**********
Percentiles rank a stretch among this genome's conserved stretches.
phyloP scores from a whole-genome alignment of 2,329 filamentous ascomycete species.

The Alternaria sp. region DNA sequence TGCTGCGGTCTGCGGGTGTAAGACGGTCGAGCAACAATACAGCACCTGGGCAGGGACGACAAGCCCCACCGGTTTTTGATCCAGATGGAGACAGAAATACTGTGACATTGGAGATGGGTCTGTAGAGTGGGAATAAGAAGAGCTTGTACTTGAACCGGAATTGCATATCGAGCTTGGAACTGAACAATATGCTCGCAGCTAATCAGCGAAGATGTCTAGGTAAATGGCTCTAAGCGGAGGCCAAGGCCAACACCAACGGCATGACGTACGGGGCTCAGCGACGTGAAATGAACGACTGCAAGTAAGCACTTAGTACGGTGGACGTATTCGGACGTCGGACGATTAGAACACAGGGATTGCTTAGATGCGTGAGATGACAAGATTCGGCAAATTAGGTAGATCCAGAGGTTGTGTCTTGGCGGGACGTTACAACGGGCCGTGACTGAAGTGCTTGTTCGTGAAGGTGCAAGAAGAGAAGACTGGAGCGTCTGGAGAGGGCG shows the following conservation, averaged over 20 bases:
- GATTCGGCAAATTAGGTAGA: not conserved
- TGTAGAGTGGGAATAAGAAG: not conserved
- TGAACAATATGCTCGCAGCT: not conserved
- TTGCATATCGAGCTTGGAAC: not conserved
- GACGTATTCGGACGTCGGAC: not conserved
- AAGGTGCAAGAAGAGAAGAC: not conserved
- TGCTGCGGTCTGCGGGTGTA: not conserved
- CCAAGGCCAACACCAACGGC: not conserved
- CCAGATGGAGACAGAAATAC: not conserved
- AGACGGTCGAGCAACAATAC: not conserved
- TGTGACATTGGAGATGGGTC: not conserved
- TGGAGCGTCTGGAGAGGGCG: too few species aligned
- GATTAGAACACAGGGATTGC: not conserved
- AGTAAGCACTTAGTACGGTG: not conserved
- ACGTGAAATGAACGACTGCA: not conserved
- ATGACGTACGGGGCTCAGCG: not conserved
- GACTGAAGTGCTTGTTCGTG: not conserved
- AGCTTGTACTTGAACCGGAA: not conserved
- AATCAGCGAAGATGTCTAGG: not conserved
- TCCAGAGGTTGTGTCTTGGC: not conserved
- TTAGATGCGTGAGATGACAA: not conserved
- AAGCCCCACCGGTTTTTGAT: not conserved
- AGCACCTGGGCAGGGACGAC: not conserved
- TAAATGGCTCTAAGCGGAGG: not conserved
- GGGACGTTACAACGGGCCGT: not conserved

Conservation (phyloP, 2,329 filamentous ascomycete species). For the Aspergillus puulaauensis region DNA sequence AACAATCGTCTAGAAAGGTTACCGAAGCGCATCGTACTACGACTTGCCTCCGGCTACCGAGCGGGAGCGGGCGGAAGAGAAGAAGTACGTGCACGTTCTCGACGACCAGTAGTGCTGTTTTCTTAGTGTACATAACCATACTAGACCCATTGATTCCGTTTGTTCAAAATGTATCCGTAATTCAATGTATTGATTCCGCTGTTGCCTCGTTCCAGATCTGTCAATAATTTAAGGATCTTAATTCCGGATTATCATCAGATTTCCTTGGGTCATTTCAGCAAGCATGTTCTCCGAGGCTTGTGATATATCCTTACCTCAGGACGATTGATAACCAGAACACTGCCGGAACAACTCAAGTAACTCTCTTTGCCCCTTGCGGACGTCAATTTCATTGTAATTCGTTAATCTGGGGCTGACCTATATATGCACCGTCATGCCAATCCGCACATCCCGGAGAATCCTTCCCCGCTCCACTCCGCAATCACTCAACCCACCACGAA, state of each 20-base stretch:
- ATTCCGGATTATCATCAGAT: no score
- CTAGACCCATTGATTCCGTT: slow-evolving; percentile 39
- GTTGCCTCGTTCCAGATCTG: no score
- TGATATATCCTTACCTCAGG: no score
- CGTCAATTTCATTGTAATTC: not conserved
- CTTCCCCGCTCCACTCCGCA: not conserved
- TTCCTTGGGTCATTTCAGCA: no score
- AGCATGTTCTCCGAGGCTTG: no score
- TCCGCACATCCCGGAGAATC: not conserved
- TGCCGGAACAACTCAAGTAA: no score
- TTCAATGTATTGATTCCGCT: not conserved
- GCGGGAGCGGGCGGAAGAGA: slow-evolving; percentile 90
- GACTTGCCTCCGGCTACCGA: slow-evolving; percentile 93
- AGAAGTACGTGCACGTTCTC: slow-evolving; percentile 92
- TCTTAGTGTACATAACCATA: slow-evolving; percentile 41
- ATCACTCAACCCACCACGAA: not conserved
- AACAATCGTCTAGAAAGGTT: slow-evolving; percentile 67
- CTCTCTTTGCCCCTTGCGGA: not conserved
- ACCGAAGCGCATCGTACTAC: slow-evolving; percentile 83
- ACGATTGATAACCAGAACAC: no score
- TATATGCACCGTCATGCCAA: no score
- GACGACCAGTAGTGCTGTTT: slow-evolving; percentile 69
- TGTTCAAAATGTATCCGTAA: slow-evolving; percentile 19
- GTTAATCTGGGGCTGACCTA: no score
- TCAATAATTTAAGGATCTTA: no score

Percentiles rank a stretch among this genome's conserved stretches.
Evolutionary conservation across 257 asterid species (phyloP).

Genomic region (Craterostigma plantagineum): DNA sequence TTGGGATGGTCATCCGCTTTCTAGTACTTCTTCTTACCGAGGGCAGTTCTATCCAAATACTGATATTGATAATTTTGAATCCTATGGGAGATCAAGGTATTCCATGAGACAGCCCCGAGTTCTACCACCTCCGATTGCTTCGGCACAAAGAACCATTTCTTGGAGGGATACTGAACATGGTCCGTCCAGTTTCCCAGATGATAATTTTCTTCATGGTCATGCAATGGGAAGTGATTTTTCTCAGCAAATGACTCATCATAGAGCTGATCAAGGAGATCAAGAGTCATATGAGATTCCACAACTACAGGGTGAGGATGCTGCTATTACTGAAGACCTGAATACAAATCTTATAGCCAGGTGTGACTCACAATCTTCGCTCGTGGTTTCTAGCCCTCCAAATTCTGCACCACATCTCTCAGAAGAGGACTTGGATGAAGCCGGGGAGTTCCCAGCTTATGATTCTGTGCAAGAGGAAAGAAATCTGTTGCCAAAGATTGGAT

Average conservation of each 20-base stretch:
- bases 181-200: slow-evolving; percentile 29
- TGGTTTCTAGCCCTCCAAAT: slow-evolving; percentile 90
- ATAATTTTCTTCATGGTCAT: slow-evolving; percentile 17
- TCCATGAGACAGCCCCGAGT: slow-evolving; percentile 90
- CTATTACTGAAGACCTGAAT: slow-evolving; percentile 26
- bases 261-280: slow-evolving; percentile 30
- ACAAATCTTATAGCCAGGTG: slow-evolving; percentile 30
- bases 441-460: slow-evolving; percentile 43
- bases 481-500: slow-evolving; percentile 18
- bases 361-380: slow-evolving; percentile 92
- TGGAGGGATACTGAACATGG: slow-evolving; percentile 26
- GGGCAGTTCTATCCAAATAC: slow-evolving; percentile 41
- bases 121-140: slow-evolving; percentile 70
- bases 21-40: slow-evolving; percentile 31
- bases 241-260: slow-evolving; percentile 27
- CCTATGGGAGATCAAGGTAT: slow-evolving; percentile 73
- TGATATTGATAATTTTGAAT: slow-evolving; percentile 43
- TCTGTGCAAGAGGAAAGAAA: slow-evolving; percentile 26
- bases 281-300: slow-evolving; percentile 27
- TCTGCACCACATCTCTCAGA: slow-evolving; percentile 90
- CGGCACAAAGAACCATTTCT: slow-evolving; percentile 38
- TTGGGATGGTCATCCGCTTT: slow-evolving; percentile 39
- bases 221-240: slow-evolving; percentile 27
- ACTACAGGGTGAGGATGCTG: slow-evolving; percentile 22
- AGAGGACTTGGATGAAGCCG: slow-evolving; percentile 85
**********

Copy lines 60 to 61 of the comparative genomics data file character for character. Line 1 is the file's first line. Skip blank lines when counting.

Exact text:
- TGGTTTCTAGCCCTCCAAAT: slow-evolving; percentile 90
- ATAATTTTCTTCATGGTCAT: slow-evolving; percentile 17